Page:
How Did Friday The 13th Become So Feared? A Short History Of How This Unlucky Day Came To Be

When it comes to superstitions, Friday the 13th is up among the ranks of black cats and walking under ladders. It's a day many people refuse to fly; a child born on Friday the 13th is said to have bad luck for life; and many people refuse to close on a house or make other big ticket purchases on this day. It's just plain unlucky. There's even a phobia named after it: friggatriskadekaphobia.

We all know the myth, but not everyone know's the history behind it. How did Friday the 13th come about? What caused people to freak out over the idea of the 13th day of a month falling on the 6th day of the week? Well, before we can get to Friday the 13th proper, we must first consider the number 13 and the day Friday.

Thirteen has always been considered an unlucky number. The superstition around this double-digit dates back to a Norse myth that goes as follows: 12 Norse gods were having a dinner party, when an uninvited 13th guest, Loki, decided to show up. Now, Loki was a bit of a troublemaker, so once he was there he arranged for the God of Darkness to shoot down the God of Joy and Gladness, which caused the whole Earth to go dark. Talk about a party foul. (See, this is why I hate party crashers. Nothing good ever comes of someone just showing up.)

Other ancient cultures also feared the number 13. Babylon skipped 13 when listing it's laws in the Code of Hammurabi; Egyptians believed that the 13th phase was the afterlife; Romans considered 13 to be the devil, and always congregated in groups of 12.

The fear of 13 can also be traced back to The Bible, most notably The Last Supper. Judas was the 13th guest at the table, and we all know how that story ends.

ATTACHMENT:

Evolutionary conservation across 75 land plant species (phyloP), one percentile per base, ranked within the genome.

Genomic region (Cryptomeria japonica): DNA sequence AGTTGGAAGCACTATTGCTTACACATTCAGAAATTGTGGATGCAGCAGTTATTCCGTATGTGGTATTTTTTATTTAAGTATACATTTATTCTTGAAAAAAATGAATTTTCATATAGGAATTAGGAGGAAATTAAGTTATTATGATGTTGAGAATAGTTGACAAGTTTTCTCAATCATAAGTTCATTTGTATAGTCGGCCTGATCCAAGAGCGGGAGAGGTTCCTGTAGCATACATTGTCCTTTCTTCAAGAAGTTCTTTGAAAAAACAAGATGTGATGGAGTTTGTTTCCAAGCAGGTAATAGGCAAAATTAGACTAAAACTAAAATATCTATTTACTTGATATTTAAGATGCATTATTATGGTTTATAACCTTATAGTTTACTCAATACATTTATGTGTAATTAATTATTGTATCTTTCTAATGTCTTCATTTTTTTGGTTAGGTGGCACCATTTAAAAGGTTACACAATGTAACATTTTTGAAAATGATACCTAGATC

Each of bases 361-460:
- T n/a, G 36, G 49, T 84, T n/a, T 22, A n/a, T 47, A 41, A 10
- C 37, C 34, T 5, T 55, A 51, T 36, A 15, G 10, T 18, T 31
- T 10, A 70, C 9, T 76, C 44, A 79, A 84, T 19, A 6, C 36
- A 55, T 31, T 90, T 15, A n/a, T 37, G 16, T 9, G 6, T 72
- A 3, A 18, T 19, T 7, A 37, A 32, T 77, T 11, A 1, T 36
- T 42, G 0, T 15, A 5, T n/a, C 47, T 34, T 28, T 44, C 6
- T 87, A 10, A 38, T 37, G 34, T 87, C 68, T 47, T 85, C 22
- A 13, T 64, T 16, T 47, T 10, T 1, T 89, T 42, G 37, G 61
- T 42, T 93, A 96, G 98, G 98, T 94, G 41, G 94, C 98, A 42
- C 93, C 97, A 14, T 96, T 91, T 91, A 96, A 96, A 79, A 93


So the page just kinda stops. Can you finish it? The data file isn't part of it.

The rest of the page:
But perhaps the worst thing 13 has going for it is that it follows the wonderful 12. Many sets come in twelves: apostles, zodiac signs, gods of Olympus, months, tribes of Israel. So by not being 12, 13 is a little bit scary.

(I also think that any mother will agree 13 is a number worth fearing because that is the beginning of the teenager years, but that's just my opinion.)

Friday has also been considered unlucky through the years, however hard it may be to believe that the harbinger of the weekend was ever considered an unhappy day. Back to the Bible, Friday was, of course, the day of Jesus's crucifiction. It is also the day of the week it is believed that Eve tempted Adam and that Cain slayed Able. So it seems natural that Friday the 13th might, in turn, become an unlucky omen.

But it was not until the 19th century, however, that this day became the terror-inducing omen that it is now. In 1907, Thomas Lawson wrote a book called Friday, The Thirteenth, a happy little tale about a stockbroker who chose this day to bring down Wall Street.

And, of course, the 1980 slasher film by the same name did not do any good for the day's cause.

People truly are terrified of Friday the 13th. It is estimated that about $800 million in business is lost on a Friday the 13th because of people's reluctance to fly, make major purchases, or participate in the stock market.

So whether you treat today like a normal day and go about your business, or decide to stay away from any major decisions or potentially dangerous situations is up to you. But know that, if you do have friggatriskadekaphobia, you are among the ranks of greats like FDR or Hubert Hoover. And any phobia with that's been along for so long can't be totally outlandish, right?

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